Thursday, August 10, 2017

A Day in the LIfe by Paty Jager

Last Saturday started like any other day. We awoke, had breakfast and I did some household chores before going out to feed Apollo and George.

I checked on the water trough for the three big horses up on the hill. It needed more water. While it filled I took photos of lizards and gave Bud a rub down.

He enjoyed being scratched on his head, neck, shoulders, chest, sides, belly and back. I was standing on the opposite side of the gate giving him his all over grooming. When I finished, he blinked at me and turned pressing his backside against the gate. Obviously, he felt I had missed an important spot! I scratched the base of his tail and his big brown cheeks and he walked away.

Back at the house I spent the morning working on book promotion and writing blog posts for the coming week. Hubby arrived for lunch, we ate and I sat down and wrote on the work in progress. The afternoon wasn't as hot and my brain was clicking right along on the story when my phone rang.

Hubby called and said the truck driver who picked up a load of hay asked if we were going to the Frenchglen Jamboree. I'd noticed the ad in the newspaper but hadn't mentioned it thinking hubby wouldn't want to go. It was a day of kid's events and cattle roping competitions followed by a barbecue and DJ music. I agreed it would be fun to check it out. He came in the house at three cleaned up and we headed toward Frenchglen.

On the way we crossed a cattle guard that was doing a good job of guarding the cattle. ;) And the sign was truthful. We had to slow down several times for cattle using the road as their own highway.

We drove by the Peter French Round barn and Diamond Craters. This is a small area where volcanic lava made tunnels and bubbles that burst or crumbled, leaving large indentions in the earth.

Diamond Craters
Next we drove through Diamond Valley. If you've read my book Davis: Letters of Fate Diamond Ranch and other places on this trip are mentioned in the book.  All that is left of the community is a Hotel/ bed and breakfast, a couple houses and down the road a grade school.  It is a ranching area where they grow meadow grass hay and raise cattle.

Diamond Valley
We arrived at Frenchglen, driving by the arena where they were still roping. We continued on to the  Hotel.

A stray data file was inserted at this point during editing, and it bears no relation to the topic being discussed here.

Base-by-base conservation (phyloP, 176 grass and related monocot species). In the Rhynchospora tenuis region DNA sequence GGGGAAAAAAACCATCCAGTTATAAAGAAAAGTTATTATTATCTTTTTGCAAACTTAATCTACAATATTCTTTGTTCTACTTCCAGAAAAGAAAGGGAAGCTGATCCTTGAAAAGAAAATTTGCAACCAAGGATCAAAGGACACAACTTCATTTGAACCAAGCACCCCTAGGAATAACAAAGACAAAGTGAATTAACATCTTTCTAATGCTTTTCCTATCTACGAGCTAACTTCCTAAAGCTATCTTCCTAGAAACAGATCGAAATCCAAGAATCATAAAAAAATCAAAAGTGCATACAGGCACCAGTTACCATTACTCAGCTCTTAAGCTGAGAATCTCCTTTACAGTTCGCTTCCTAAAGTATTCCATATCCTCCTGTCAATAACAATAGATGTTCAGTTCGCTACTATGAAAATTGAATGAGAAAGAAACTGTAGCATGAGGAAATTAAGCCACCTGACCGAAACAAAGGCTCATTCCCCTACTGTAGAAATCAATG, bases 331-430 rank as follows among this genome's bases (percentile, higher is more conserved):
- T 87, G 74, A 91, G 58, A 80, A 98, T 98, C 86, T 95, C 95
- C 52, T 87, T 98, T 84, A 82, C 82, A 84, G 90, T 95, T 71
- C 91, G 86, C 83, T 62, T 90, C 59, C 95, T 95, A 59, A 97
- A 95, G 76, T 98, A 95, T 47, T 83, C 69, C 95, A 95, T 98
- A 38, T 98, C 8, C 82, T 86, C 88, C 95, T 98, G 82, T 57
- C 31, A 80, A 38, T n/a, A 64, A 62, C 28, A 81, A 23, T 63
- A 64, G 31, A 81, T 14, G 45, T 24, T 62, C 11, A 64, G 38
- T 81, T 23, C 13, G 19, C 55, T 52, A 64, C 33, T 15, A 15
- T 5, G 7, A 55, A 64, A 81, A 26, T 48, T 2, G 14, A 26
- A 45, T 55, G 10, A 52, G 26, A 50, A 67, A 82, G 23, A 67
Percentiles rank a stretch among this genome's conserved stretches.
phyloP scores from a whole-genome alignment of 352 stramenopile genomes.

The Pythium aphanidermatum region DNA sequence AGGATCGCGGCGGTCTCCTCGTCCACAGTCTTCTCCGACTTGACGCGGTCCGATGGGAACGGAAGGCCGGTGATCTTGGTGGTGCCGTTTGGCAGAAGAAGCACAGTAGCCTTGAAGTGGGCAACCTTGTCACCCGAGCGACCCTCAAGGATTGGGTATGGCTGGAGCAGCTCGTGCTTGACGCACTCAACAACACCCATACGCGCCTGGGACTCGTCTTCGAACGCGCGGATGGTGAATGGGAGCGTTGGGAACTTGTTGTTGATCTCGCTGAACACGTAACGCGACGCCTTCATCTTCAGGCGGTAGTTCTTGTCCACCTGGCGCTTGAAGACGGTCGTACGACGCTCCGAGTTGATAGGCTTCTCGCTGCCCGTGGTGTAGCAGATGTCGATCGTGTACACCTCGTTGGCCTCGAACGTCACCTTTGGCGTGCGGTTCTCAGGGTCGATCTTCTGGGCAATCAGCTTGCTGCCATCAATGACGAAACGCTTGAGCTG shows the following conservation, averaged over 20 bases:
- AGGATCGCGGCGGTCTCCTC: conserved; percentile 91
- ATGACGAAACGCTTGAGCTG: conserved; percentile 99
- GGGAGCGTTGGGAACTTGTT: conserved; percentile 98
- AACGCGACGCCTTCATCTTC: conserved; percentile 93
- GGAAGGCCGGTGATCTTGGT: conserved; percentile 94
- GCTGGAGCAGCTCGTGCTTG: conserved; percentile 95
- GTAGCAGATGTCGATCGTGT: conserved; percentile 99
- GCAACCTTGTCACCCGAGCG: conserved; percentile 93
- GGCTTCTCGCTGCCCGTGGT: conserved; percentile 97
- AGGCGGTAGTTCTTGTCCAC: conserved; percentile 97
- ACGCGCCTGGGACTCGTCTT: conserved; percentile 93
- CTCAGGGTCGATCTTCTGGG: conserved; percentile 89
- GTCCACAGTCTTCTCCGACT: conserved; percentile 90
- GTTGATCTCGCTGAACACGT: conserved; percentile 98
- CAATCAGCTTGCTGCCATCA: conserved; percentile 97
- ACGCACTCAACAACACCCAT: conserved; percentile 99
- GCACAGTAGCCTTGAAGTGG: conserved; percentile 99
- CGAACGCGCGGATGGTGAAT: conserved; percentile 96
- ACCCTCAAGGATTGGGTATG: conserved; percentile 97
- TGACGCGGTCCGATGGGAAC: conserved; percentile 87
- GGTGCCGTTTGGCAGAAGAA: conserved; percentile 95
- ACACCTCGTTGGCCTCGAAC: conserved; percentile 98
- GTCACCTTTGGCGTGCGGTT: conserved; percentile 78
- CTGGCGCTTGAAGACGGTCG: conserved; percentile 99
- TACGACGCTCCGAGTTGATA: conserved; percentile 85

There were some booths set up with people featuring arts and crafts of the past. They were closing up so we were too late to check out what they had. Which was a bummer because, you know me, I love anything that pertains to U.S. history.

Looking toward the Steens Mts.
There was more smoke from fires here. We couldn't even see the Steens Mountains. We paid for our dinner and sat on the hay bales arranged for seating. 

It was mostly locals with a few of the people staying at the hotel also attending. We could tell when the roping finished. trucks pulling horse trailers arrived parkign along the road and men and women in cowboy hats, wearing boots, and spurs lined up for food. There were a lot of young families. The whole time we sat there country music was played through large speakers. It was a good meal.

Cowboys & Cowgirls lined up for grub
As we were leaving, I asked hubby if we could return via the scenic tour route. He looked at the time and said, sure. We left Frenchglen headed as if we were going up on the Steens, then turned left to P Ranch. Yes, the P Ranch of Peter French the cattle baron who lived in the area in the late 1800s and who is a secondary character in my book, Davis. There was a doe and fawn eating in the old orchard.

We continued on the scenic tour route. We saw a mother pheasant with young on the road, two bucks laying in the tall grass. All we could see were the tops of their antlers.

Young pheasant
Lots of different birds, and a doe and fawn who ran down the road toward us.

This road follows along one of the canals that Peter French had built to be able to use more of the ground for raising cattle and hay.

 The waterways are lined with willows the Paiute use to make baskets and cradleboards.

 Looking out across the vast meadow land, I tried to imagine what it looked liked with thousands of head of cattle grazing or teams of men and horses haying the meadows.

Large meadow
Now most of the land is part of the Malheur Wildlife Refuge.

The scenic road ended on the road to Krumbo Reservoir. We returned via 205 to the Diamond loop road. Instead of turning back the way we came, we drove through Diamond and came around through the Virginia Valley and home.

Once Apollo and George were fed and we were showered, we sat outside and watched the sunset. The smoke in the air gave the sky a beautiful pink tint.

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